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Study: Success at work influenced by personality of your partner at home

"Our study shows that it is not only your own personality that influences the experiences that lead to greater occupational success," said researcher Joshua Jackson.

By Brooks Hays
Study: Success at work influenced by personality of your partner at home
If your partner's not conscientious at home, it might affect your job performance. File Photo by Tigger11th/Shutterstock

ST. LOUIS, Jan. 20 (UPI) -- You can thank your wife for that new promotion. You can also blame your boyfriend for getting canned. That's according to a new research suggesting the personality and behavior of a person's significant other has a strong influence on their success on the job.

So what should an eligible bachelor or bachelorette look for in a life partner if career advancement is a priority? Someone who is conscientious, according to psychologists Brittany Solomon and Joshua Jackson.

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In five-year longitudinal study, the two Washington University in St. Louis researchers found that surveyed couples tended to report higher job satisfaction and wages, as well as a better rate of promotions, when their partners were conscientious.

"Our study shows that it is not only your own personality that influences the experiences that lead to greater occupational success, but that your spouse's personality matters, too," Jackson, the study's lead author, explained in a press release.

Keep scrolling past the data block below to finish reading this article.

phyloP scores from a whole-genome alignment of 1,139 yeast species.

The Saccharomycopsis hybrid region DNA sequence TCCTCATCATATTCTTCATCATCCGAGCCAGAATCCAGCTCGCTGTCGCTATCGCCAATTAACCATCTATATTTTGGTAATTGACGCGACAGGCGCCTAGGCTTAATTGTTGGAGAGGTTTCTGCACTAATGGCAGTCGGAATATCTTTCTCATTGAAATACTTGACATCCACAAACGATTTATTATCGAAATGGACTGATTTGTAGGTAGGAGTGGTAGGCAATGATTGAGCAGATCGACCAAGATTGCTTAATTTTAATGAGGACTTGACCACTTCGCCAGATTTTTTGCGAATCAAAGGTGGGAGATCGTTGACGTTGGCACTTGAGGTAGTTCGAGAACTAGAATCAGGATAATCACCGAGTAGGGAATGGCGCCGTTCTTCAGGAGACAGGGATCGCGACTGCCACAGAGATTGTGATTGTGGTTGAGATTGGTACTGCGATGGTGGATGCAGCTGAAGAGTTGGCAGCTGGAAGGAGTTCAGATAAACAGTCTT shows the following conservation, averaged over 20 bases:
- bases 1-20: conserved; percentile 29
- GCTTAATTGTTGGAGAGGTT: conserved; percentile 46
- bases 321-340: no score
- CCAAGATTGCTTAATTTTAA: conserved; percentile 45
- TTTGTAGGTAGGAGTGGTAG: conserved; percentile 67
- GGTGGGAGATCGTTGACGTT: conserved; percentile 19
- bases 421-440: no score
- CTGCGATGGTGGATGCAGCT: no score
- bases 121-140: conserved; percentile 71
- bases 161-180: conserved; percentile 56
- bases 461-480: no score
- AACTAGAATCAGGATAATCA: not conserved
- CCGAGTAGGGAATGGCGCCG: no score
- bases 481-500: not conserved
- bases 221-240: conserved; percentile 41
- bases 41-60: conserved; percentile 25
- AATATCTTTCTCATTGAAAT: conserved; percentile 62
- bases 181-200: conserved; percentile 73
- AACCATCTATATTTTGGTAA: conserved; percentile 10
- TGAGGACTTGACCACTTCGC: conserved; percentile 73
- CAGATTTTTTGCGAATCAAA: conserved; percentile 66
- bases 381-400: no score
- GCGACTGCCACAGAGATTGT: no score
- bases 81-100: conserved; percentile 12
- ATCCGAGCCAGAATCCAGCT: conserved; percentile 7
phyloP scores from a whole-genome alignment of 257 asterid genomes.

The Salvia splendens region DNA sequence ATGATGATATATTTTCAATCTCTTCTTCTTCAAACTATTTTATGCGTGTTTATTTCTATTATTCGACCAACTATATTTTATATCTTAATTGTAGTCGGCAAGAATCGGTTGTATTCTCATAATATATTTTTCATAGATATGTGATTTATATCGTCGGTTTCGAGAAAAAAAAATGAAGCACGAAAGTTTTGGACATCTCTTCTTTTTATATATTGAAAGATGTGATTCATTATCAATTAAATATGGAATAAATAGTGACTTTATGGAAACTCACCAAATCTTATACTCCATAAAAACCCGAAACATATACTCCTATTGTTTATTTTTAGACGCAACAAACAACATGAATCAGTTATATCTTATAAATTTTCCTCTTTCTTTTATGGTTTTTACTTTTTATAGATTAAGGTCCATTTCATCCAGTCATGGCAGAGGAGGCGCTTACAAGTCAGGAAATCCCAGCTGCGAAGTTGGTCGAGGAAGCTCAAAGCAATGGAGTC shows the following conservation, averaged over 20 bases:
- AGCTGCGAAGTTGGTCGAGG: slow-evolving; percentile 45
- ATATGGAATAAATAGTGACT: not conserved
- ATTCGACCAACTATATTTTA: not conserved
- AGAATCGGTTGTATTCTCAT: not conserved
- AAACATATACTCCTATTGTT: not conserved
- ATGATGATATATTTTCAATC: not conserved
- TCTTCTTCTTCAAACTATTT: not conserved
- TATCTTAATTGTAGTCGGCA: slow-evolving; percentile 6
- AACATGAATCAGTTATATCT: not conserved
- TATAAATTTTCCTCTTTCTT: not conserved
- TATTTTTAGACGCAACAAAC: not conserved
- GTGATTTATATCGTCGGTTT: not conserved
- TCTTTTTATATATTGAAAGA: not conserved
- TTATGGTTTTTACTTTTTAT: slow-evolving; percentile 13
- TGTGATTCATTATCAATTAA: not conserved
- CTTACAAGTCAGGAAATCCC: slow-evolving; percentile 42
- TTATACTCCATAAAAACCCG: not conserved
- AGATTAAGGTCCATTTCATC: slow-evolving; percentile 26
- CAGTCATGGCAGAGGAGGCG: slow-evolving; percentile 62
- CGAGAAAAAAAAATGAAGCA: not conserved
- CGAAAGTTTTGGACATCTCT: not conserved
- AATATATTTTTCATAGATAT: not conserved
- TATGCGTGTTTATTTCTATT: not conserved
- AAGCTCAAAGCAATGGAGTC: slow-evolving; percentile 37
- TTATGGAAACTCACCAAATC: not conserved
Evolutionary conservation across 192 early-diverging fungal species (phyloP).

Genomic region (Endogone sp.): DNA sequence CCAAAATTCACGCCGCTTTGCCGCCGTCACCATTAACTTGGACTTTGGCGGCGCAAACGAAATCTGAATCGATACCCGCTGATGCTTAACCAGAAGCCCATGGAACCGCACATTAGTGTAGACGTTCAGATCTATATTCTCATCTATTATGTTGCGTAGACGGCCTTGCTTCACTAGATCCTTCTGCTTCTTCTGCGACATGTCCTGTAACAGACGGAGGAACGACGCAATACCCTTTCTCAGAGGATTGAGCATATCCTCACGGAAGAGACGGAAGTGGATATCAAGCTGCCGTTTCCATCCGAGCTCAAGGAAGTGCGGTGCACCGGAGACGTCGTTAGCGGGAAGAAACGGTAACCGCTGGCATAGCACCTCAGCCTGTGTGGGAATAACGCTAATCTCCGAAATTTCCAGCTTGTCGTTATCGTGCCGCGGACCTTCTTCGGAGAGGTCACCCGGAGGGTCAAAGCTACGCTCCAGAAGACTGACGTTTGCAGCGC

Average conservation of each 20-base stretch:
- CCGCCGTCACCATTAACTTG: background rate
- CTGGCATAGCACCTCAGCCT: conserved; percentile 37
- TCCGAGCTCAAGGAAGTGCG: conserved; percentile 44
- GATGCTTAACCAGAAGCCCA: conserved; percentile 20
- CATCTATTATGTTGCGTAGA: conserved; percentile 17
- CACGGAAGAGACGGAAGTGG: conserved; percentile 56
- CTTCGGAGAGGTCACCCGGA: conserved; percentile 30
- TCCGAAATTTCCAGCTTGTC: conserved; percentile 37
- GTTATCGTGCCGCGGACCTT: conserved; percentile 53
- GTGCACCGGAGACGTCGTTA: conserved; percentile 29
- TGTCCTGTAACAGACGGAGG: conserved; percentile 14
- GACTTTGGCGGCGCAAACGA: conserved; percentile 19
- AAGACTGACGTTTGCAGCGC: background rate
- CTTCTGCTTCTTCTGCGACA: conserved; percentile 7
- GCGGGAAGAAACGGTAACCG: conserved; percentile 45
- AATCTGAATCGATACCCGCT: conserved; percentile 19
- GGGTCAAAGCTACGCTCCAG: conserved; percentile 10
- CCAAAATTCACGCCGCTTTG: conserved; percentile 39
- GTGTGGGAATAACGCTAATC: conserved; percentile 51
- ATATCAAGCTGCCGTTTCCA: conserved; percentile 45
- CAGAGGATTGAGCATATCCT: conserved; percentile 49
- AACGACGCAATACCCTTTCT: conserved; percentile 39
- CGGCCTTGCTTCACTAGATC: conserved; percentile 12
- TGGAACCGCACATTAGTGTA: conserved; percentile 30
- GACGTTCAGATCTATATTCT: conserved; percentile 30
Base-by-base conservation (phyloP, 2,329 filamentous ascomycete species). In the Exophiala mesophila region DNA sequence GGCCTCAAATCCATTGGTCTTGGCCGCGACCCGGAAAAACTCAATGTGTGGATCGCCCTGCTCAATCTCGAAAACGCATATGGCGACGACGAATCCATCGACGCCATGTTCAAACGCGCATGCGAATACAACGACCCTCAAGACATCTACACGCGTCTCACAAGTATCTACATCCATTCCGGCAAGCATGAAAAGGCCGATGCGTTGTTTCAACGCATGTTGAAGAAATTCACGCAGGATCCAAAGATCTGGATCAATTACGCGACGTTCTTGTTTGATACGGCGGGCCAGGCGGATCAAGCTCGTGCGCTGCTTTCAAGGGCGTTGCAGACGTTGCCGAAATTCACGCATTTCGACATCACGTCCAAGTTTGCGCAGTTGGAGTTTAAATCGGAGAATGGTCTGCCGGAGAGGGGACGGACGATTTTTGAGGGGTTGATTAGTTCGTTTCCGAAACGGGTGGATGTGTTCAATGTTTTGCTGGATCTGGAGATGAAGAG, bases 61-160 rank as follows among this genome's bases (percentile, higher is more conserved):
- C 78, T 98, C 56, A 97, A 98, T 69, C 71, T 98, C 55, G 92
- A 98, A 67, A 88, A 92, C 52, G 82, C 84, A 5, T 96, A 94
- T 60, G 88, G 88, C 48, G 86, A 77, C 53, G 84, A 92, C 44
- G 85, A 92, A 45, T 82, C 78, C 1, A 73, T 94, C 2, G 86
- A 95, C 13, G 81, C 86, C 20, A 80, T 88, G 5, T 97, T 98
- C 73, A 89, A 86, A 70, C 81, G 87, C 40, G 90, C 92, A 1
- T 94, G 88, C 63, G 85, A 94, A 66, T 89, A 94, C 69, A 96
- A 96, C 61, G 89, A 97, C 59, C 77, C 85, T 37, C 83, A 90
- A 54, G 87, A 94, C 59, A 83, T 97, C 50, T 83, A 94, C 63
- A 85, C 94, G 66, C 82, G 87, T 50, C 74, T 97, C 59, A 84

The researchers didn't simply rely on husbands and wives to summarize their partner's personalities. The sociologists were able locate the correlation after having more than 4,500 married people take personality tests and relay career success over a period of five years. Roughly three-quarters of the study participants were dual-income households.

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As Solomon and Jackson explain, a conscientious partner is likely to be more dependable and organized, capable of taking on a heavier burden when it comes to keeping a house in order and relationship together. The researchers hypothesized that a conscientious spouse was more apt to run more errands, do more laundry and prepare more packed lunches -- the types of things that might let their partners save their energy for the office.

"The experiences responsible for this association are not likely isolated events where the spouse convinces you to ask for a raise or promotion," Jackson added. "Instead, a spouse's personality influences many daily factors that sum up and accumulate across time to afford one the many actions necessary to receive a promotion or a raise."

The new study was published last month in the journal Psychological Science.

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